Students at Brigham Young University (BYU) in Provo, Utah held an unofficial Pride event, despite the Mormon university’s anti-LGBTQ+ stance. More than 1000 people gathered at Joaquin Park on June 28 to advocate for this cause, including current and former students, members of the LGBTQ+ community in the area, and allies. 

Members waved Pride flags and held signs reading ‘Love is the answer’ and ‘Hate has no home here’. Many also danced together to celebratory music and a ‘Free Britney’ banner was also seen. 

This event was not formally or officially sponsored by BYU, but was organized by the anonymous group BYU Pride. According to BYU Pride’s Instagram account, the group “aims to empower students to celebrate progress made by the LGBTQ+ community at BYU and to advocate for change through collaborative activism”.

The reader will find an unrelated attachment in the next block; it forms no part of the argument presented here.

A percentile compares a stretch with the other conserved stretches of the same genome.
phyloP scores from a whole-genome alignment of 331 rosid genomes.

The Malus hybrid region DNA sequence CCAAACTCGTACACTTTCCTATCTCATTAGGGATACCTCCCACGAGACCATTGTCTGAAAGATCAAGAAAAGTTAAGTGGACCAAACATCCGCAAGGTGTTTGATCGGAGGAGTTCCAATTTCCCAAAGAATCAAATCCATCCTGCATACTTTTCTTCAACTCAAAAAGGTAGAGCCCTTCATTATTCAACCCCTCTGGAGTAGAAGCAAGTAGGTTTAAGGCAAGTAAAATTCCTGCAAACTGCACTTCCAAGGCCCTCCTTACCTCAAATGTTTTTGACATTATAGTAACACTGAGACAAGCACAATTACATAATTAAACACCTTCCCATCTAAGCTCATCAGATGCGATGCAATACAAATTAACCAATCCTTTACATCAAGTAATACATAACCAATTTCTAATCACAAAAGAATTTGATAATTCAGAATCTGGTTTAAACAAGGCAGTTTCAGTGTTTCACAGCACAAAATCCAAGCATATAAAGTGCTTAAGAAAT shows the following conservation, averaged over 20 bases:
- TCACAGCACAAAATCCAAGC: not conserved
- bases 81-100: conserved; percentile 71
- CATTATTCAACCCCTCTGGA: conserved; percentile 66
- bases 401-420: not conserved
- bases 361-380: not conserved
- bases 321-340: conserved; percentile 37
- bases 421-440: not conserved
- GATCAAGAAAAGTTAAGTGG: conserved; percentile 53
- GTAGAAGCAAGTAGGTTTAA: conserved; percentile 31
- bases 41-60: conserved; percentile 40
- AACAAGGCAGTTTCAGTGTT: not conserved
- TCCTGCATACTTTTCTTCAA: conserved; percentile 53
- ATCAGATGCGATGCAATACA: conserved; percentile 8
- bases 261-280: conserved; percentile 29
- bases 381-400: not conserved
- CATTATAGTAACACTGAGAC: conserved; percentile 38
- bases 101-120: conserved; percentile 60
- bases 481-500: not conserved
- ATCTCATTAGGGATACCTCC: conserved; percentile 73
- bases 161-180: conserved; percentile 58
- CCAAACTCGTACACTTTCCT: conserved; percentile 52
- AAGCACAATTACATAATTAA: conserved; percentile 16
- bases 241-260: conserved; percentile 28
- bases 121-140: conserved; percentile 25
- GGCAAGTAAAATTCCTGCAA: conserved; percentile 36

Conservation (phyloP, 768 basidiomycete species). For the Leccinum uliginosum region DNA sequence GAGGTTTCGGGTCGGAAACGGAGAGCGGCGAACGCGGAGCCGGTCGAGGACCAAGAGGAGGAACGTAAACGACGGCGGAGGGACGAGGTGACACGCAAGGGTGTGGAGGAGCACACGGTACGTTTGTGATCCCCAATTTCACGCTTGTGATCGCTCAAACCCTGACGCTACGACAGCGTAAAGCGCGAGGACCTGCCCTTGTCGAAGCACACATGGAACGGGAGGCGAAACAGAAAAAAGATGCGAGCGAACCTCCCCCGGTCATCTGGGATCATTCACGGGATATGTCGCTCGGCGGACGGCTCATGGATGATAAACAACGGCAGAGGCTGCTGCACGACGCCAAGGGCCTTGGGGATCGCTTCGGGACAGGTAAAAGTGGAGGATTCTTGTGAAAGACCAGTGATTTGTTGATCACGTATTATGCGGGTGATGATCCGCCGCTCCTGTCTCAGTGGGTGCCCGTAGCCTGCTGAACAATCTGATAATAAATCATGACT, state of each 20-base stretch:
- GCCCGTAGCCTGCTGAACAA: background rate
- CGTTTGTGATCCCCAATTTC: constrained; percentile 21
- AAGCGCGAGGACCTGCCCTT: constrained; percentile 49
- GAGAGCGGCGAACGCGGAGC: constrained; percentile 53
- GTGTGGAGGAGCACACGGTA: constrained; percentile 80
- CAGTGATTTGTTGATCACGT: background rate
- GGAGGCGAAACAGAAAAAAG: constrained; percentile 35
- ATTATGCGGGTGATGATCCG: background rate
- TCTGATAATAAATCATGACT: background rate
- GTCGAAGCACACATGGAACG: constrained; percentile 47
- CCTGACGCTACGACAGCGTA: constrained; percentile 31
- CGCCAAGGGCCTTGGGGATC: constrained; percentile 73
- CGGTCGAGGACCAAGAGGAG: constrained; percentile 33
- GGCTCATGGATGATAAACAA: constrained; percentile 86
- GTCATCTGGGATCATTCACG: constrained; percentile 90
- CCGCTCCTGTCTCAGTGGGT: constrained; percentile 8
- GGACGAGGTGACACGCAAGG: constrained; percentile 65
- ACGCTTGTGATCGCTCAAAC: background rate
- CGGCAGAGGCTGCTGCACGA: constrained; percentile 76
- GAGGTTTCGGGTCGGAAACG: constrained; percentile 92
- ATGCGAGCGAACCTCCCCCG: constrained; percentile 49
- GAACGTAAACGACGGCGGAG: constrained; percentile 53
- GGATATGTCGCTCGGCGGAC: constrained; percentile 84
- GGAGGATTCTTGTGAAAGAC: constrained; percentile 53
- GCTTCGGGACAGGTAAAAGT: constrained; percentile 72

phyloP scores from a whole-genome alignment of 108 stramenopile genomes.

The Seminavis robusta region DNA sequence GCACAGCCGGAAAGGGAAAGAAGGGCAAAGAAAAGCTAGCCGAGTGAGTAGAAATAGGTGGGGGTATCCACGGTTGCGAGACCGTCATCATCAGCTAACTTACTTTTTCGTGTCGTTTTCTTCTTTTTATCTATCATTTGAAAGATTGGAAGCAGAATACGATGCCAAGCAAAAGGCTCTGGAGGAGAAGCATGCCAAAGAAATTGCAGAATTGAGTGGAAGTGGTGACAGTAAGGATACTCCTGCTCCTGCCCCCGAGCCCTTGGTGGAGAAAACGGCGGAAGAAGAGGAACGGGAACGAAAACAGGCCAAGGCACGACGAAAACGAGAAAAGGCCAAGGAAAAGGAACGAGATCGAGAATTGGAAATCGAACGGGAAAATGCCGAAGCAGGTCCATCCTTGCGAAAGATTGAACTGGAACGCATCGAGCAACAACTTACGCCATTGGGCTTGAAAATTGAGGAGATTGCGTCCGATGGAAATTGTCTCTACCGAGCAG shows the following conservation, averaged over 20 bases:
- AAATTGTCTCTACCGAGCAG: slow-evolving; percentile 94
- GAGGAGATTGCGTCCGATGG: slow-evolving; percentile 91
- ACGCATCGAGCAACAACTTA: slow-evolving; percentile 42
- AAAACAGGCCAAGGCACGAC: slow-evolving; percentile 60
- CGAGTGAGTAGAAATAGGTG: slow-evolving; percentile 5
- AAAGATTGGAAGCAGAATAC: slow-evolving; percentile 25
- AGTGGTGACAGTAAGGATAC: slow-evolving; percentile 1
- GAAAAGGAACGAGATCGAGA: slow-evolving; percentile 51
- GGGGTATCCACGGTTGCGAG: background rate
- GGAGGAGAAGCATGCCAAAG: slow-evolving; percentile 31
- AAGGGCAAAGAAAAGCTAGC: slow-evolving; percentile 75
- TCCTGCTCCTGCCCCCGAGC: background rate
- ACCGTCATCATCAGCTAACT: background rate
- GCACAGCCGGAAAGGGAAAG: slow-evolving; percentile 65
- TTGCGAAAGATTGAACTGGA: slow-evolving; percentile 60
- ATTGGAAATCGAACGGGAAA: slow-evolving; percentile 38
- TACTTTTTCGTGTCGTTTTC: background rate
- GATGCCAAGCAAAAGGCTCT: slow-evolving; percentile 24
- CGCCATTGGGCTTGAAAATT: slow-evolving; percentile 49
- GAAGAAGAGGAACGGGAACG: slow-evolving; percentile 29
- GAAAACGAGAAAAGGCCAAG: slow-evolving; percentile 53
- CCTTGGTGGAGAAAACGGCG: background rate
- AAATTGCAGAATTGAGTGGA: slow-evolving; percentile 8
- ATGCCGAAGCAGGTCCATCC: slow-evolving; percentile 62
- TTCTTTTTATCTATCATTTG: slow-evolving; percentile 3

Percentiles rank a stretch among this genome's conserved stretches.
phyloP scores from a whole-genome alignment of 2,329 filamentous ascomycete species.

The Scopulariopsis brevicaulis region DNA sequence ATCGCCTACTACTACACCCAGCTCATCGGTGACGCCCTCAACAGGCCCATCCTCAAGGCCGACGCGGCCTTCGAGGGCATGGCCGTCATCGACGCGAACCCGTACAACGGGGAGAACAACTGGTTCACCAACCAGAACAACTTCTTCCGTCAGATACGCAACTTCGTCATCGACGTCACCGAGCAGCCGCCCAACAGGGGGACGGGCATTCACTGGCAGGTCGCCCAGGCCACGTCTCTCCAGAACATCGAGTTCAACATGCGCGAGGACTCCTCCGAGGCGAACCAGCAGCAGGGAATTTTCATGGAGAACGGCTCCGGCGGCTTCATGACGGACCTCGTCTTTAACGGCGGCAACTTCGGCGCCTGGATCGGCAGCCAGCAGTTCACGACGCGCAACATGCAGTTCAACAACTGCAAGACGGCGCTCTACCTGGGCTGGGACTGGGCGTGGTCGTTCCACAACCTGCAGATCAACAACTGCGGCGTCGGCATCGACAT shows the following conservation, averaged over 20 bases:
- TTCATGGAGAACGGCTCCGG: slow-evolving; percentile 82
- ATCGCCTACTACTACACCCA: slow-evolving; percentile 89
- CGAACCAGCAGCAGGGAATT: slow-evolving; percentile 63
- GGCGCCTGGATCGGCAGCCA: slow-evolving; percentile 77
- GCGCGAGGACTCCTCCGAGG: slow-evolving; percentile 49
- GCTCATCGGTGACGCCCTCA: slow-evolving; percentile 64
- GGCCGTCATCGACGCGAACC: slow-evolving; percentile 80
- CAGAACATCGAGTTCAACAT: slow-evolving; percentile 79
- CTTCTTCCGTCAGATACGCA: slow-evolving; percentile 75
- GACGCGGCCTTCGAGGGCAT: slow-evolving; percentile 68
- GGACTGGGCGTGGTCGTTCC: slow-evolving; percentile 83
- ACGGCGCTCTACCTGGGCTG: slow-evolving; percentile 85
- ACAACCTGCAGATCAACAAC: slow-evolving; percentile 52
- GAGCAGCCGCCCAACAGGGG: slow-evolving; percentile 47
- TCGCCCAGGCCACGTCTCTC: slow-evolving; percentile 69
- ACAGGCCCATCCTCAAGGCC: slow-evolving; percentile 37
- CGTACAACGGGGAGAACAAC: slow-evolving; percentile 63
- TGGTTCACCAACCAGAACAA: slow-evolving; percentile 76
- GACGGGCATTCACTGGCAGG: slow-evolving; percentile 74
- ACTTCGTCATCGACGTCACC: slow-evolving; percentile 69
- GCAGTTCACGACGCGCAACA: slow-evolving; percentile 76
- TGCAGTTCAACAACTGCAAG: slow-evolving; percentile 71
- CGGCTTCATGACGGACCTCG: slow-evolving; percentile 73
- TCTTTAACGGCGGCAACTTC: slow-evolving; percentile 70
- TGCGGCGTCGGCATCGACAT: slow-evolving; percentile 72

Kendra, one of the event organizers, said that she and others worked together to create BYU Pride’s Instagram account and the Pride event to show support for the LGBTQ+ community in the area, but she did not expect such a large turnout. Stacey Harkey, a speaker at the event, said that it was an exhilarating experience to see so many people show their support for the LGBTQ+ community. 

I worry about the queer kids and young adults growing up in intensely religious communities, but seeing that turnout let me know things are changing and it’ll be different for them. - Stacey Harkey, graduate of BYU and speaker at BYU Pride